Yesterday morning, we found out that Sen. Ted Kennedy, a champion of liberal America, died of brain cancer. He fought for civil rights, against the Viet Nam War, supported President Obama was always stood up for the poor and disenfranchised. But he also will forever be tied to a tragic event in his life that took place in Chappaquiddick 30 years ago. No matter what you do in life, no matter how much good, no matter how much you make a difference, the wrong that you do, the mistakes that you make, that time you were publicly busted, will always come to the surface.
Congressman Charlie Rangel recently disclosed more than $500,000 in previously unreported assets, doubling his net worth. He has been under an ethics investigation for months and always maintained his innocence. Also a liberal democrat who has done lots of good, Congressman Rangel’s virtues will always be tainted by this blunder.
The predicament they found themselves in is not really the issue. The real point is how much did it or will it affect the job that they’re doing and the legacies they will leave?
Rep. Rangel is taking a lot of heat, but let’s not get it twisted. Let’s not got caught in the media hype. Charlie Rangel is the founder of the Congressional Black Caucus. In the ‘80s, Rangel was arrested for participating in an anti-apartheid rally in front of the South African Embassy in Washington, and in the ‘90s, he was arrested for protesting the fatal shooting of Amadou Diallo. The Harlem rep has been outspoken against the war in Iraq and has actively called for the draft to be reinstated because he believes it’s a way to make the military more representative of the American public at large. Like a lot of us, he feels that a disproportionate number of poor and minorities volunteer to serve in the military mainly because they have so few options once they leave high school.
Not many people are interested in talking about any of those things right now, but I want you make sure you’re aware of the good works he has done.
Teddy Kennedy played a major role in legislation being passed aimed at improving issues that plagued a segment of the population that is often voiceless — health care, education and housing. He proudly accepted the label of liberal when a lot of Democrats were afraid to utter the word. All this week, you’ll hear about the impact he had on advancing the rights of immigrants, minorities, gays and the disabled. But on BlackAmericaWeb.com, you can read about what Ted Kennedy did specifically for black folks, and I think you will be impressed as I was with his record. Jackie Jones reports that Ted Kennedy, a mentor and friend to Ron Brown, had a major hand in him becoming commerce secretary.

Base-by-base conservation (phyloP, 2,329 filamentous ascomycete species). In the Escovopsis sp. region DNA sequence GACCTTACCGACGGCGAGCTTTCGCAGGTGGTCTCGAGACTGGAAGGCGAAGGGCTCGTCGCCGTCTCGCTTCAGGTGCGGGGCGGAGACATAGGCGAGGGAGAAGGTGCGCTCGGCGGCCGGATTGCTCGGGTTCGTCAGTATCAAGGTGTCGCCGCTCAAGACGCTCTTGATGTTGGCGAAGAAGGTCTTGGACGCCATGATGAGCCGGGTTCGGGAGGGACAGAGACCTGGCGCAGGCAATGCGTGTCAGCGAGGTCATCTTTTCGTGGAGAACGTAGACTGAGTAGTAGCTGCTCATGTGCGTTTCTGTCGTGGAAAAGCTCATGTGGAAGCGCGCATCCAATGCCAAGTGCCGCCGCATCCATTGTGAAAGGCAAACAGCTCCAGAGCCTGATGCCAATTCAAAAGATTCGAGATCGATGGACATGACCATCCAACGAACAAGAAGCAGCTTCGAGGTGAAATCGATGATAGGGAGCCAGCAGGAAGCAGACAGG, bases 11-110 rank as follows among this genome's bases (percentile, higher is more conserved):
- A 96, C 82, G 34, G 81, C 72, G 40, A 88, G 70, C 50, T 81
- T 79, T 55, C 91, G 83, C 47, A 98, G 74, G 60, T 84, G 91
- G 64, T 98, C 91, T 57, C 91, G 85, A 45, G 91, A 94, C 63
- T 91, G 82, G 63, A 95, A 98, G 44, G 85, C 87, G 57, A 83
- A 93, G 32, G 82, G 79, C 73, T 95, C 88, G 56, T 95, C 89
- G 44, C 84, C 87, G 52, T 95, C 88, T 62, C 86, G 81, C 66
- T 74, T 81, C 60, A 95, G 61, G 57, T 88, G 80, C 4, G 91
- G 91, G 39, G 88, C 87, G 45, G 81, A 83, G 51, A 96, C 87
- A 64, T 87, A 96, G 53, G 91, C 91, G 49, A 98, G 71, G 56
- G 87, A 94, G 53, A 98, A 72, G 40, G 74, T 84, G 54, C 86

This morning on the Big Show, 90-year-old Sen. Edward Brooke, who served in the Senate alongside Ted Kennedy, told Roland Martin how well the two of them worked together on voting rights legislation. He said once Ted realized he would never be president, he shone in his role as senator and gained the respect of Democrats and Republicans. If you missed that interview, check it out on BlackAmericaWeb.com.
But aside from the friendships and associations he had with black Americans, Ted Kennedy’s work led to the 1990 Americans with Disabilities Act, Meals on Wheels for the Elderly, abortion clinic access, family leave and the Occupational Safety and Health Administration.
I’ve always wondered what would make a person who comes from such a privileged background care so much about people who have the least. To me, it’s what made Ted Kennedy great. And Charles Rangel’s record should always out shine whatever is being thrown at him. They should both be remembered for the good they’ve done.